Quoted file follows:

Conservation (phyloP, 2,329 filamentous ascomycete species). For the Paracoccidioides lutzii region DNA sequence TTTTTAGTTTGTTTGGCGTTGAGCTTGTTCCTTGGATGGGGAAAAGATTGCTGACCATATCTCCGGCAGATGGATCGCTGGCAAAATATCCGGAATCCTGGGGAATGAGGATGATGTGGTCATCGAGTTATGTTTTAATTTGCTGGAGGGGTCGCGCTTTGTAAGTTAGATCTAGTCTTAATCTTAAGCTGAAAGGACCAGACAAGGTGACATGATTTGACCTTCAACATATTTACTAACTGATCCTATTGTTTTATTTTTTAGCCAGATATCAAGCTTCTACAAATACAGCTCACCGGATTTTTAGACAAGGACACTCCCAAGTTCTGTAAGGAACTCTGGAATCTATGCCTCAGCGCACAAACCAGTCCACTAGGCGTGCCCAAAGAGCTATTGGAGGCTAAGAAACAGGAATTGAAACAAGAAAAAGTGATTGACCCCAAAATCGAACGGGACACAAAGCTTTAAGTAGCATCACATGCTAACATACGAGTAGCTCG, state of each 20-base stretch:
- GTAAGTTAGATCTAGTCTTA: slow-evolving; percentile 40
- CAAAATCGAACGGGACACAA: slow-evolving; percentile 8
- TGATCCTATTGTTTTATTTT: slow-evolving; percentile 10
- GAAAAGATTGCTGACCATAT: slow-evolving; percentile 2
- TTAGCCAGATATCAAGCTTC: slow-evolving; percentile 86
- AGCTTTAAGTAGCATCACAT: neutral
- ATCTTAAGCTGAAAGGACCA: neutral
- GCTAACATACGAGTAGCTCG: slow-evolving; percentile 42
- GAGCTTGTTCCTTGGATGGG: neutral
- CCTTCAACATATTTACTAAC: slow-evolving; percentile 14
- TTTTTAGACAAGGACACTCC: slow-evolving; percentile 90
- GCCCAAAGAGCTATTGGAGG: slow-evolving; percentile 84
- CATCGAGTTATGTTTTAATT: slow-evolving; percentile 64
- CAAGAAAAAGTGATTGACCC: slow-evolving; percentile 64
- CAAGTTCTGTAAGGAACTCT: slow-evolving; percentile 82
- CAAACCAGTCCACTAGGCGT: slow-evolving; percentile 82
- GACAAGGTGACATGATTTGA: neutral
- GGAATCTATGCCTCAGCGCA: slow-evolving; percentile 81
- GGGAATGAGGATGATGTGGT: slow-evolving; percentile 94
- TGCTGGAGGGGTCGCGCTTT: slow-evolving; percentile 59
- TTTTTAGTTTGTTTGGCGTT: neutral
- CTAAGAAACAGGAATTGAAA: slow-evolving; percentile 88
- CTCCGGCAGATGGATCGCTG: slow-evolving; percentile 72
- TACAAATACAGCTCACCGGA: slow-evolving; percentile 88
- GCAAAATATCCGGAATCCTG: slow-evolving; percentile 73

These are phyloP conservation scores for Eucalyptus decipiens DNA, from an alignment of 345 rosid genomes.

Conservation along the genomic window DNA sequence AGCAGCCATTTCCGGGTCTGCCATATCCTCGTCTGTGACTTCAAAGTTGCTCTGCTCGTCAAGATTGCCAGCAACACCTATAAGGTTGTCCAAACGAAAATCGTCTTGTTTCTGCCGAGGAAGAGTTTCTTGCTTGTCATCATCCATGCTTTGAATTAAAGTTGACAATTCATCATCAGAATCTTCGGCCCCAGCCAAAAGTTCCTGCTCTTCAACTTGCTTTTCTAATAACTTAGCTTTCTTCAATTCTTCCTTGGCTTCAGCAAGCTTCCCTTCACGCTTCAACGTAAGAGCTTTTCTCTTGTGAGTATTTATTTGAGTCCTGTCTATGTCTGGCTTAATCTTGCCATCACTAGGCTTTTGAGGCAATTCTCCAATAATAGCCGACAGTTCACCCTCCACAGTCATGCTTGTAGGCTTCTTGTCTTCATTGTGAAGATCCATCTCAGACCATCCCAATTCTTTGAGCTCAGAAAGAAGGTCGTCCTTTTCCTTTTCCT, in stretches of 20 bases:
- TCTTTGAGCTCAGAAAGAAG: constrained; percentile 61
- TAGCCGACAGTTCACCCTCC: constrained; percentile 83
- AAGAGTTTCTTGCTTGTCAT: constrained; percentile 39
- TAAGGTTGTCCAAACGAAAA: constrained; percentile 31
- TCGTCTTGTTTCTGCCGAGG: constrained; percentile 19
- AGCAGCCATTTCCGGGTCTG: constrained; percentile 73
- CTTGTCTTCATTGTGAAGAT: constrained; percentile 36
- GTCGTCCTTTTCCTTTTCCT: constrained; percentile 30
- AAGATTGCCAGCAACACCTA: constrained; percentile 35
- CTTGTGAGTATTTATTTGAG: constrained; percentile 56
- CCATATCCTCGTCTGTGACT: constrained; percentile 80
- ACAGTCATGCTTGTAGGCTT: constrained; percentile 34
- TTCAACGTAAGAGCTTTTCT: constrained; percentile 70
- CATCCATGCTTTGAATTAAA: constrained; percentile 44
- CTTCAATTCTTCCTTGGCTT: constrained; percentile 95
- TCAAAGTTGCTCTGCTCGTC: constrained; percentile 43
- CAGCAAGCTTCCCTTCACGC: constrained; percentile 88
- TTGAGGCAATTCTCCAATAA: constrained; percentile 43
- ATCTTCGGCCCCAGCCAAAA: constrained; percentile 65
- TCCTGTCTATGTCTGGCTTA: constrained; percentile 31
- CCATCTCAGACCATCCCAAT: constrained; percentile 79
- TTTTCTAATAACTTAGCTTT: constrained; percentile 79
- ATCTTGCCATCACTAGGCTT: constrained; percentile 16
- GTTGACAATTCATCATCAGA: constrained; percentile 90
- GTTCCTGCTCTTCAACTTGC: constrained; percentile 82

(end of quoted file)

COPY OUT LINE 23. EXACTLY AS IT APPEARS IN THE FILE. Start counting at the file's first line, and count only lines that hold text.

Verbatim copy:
- CTAAGAAACAGGAATTGAAA: slow-evolving; percentile 88